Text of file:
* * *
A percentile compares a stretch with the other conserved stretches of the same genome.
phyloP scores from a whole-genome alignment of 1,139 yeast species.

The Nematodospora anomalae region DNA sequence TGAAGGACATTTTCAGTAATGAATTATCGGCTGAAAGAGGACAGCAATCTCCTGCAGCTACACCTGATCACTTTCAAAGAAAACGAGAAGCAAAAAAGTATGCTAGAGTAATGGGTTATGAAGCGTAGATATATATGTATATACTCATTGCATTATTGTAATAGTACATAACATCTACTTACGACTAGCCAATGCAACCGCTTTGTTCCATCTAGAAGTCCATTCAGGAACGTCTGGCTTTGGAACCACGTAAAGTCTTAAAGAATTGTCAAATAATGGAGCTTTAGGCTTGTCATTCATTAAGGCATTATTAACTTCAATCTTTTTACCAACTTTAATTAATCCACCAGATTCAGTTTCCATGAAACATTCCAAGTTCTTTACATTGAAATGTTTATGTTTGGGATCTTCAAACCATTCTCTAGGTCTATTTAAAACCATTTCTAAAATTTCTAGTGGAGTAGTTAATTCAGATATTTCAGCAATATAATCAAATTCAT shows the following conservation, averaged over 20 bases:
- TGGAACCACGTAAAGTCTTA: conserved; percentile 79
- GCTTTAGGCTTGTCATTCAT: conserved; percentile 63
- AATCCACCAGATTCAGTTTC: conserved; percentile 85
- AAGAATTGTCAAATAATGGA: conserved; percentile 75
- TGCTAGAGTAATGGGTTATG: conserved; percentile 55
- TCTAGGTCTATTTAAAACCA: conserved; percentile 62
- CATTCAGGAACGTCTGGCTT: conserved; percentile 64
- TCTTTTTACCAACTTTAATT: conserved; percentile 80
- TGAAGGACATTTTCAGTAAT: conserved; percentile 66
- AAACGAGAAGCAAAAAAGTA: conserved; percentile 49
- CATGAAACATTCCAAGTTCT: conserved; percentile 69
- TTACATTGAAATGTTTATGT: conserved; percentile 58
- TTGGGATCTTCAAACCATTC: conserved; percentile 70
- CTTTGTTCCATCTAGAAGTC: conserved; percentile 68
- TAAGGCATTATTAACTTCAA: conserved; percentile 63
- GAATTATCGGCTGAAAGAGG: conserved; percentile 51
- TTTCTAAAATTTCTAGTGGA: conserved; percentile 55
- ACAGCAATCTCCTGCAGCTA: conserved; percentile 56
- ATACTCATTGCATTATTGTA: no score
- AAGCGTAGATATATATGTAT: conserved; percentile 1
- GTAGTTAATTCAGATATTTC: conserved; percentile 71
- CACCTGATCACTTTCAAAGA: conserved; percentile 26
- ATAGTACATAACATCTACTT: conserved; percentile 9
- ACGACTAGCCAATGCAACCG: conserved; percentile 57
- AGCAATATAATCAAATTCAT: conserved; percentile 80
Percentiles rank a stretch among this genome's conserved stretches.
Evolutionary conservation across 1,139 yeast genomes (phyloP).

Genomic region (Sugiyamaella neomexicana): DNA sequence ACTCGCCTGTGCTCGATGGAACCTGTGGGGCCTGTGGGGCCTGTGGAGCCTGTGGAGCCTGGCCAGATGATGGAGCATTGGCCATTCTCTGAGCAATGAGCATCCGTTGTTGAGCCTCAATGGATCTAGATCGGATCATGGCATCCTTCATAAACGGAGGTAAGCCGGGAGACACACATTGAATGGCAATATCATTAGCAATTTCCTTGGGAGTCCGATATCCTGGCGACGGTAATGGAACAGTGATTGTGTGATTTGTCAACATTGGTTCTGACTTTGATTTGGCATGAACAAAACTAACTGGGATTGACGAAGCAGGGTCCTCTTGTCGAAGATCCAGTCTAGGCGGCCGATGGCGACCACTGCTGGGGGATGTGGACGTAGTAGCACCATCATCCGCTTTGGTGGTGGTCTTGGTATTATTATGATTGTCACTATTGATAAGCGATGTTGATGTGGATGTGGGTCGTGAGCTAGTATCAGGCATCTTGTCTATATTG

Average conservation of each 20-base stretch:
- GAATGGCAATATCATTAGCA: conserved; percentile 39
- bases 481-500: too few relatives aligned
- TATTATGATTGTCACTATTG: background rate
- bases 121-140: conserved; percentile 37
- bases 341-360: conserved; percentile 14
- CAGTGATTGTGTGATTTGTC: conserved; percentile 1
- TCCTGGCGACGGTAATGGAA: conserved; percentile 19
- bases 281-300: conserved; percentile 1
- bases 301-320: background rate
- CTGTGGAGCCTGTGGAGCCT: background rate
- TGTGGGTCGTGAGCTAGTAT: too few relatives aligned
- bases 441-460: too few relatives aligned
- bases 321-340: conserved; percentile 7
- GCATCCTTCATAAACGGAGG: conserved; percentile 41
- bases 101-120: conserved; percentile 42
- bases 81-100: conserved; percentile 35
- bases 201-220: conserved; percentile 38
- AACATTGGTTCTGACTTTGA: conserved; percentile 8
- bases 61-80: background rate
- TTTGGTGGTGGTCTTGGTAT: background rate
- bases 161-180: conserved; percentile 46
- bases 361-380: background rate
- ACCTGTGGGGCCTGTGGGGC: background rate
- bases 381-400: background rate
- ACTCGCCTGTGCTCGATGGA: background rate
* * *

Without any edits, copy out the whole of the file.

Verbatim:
A percentile compares a stretch with the other conserved stretches of the same genome.
phyloP scores from a whole-genome alignment of 1,139 yeast species.

The Nematodospora anomalae region DNA sequence TGAAGGACATTTTCAGTAATGAATTATCGGCTGAAAGAGGACAGCAATCTCCTGCAGCTACACCTGATCACTTTCAAAGAAAACGAGAAGCAAAAAAGTATGCTAGAGTAATGGGTTATGAAGCGTAGATATATATGTATATACTCATTGCATTATTGTAATAGTACATAACATCTACTTACGACTAGCCAATGCAACCGCTTTGTTCCATCTAGAAGTCCATTCAGGAACGTCTGGCTTTGGAACCACGTAAAGTCTTAAAGAATTGTCAAATAATGGAGCTTTAGGCTTGTCATTCATTAAGGCATTATTAACTTCAATCTTTTTACCAACTTTAATTAATCCACCAGATTCAGTTTCCATGAAACATTCCAAGTTCTTTACATTGAAATGTTTATGTTTGGGATCTTCAAACCATTCTCTAGGTCTATTTAAAACCATTTCTAAAATTTCTAGTGGAGTAGTTAATTCAGATATTTCAGCAATATAATCAAATTCAT shows the following conservation, averaged over 20 bases:
- TGGAACCACGTAAAGTCTTA: conserved; percentile 79
- GCTTTAGGCTTGTCATTCAT: conserved; percentile 63
- AATCCACCAGATTCAGTTTC: conserved; percentile 85
- AAGAATTGTCAAATAATGGA: conserved; percentile 75
- TGCTAGAGTAATGGGTTATG: conserved; percentile 55
- TCTAGGTCTATTTAAAACCA: conserved; percentile 62
- CATTCAGGAACGTCTGGCTT: conserved; percentile 64
- TCTTTTTACCAACTTTAATT: conserved; percentile 80
- TGAAGGACATTTTCAGTAAT: conserved; percentile 66
- AAACGAGAAGCAAAAAAGTA: conserved; percentile 49
- CATGAAACATTCCAAGTTCT: conserved; percentile 69
- TTACATTGAAATGTTTATGT: conserved; percentile 58
- TTGGGATCTTCAAACCATTC: conserved; percentile 70
- CTTTGTTCCATCTAGAAGTC: conserved; percentile 68
- TAAGGCATTATTAACTTCAA: conserved; percentile 63
- GAATTATCGGCTGAAAGAGG: conserved; percentile 51
- TTTCTAAAATTTCTAGTGGA: conserved; percentile 55
- ACAGCAATCTCCTGCAGCTA: conserved; percentile 56
- ATACTCATTGCATTATTGTA: no score
- AAGCGTAGATATATATGTAT: conserved; percentile 1
- GTAGTTAATTCAGATATTTC: conserved; percentile 71
- CACCTGATCACTTTCAAAGA: conserved; percentile 26
- ATAGTACATAACATCTACTT: conserved; percentile 9
- ACGACTAGCCAATGCAACCG: conserved; percentile 57
- AGCAATATAATCAAATTCAT: conserved; percentile 80
Percentiles rank a stretch among this genome's conserved stretches.
Evolutionary conservation across 1,139 yeast genomes (phyloP).

Genomic region (Sugiyamaella neomexicana): DNA sequence ACTCGCCTGTGCTCGATGGAACCTGTGGGGCCTGTGGGGCCTGTGGAGCCTGTGGAGCCTGGCCAGATGATGGAGCATTGGCCATTCTCTGAGCAATGAGCATCCGTTGTTGAGCCTCAATGGATCTAGATCGGATCATGGCATCCTTCATAAACGGAGGTAAGCCGGGAGACACACATTGAATGGCAATATCATTAGCAATTTCCTTGGGAGTCCGATATCCTGGCGACGGTAATGGAACAGTGATTGTGTGATTTGTCAACATTGGTTCTGACTTTGATTTGGCATGAACAAAACTAACTGGGATTGACGAAGCAGGGTCCTCTTGTCGAAGATCCAGTCTAGGCGGCCGATGGCGACCACTGCTGGGGGATGTGGACGTAGTAGCACCATCATCCGCTTTGGTGGTGGTCTTGGTATTATTATGATTGTCACTATTGATAAGCGATGTTGATGTGGATGTGGGTCGTGAGCTAGTATCAGGCATCTTGTCTATATTG

Average conservation of each 20-base stretch:
- GAATGGCAATATCATTAGCA: conserved; percentile 39
- bases 481-500: too few relatives aligned
- TATTATGATTGTCACTATTG: background rate
- bases 121-140: conserved; percentile 37
- bases 341-360: conserved; percentile 14
- CAGTGATTGTGTGATTTGTC: conserved; percentile 1
- TCCTGGCGACGGTAATGGAA: conserved; percentile 19
- bases 281-300: conserved; percentile 1
- bases 301-320: background rate
- CTGTGGAGCCTGTGGAGCCT: background rate
- TGTGGGTCGTGAGCTAGTAT: too few relatives aligned
- bases 441-460: too few relatives aligned
- bases 321-340: conserved; percentile 7
- GCATCCTTCATAAACGGAGG: conserved; percentile 41
- bases 101-120: conserved; percentile 42
- bases 81-100: conserved; percentile 35
- bases 201-220: conserved; percentile 38
- AACATTGGTTCTGACTTTGA: conserved; percentile 8
- bases 61-80: background rate
- TTTGGTGGTGGTCTTGGTAT: background rate
- bases 161-180: conserved; percentile 46
- bases 361-380: background rate
- ACCTGTGGGGCCTGTGGGGC: background rate
- bases 381-400: background rate
- ACTCGCCTGTGCTCGATGGA: background rate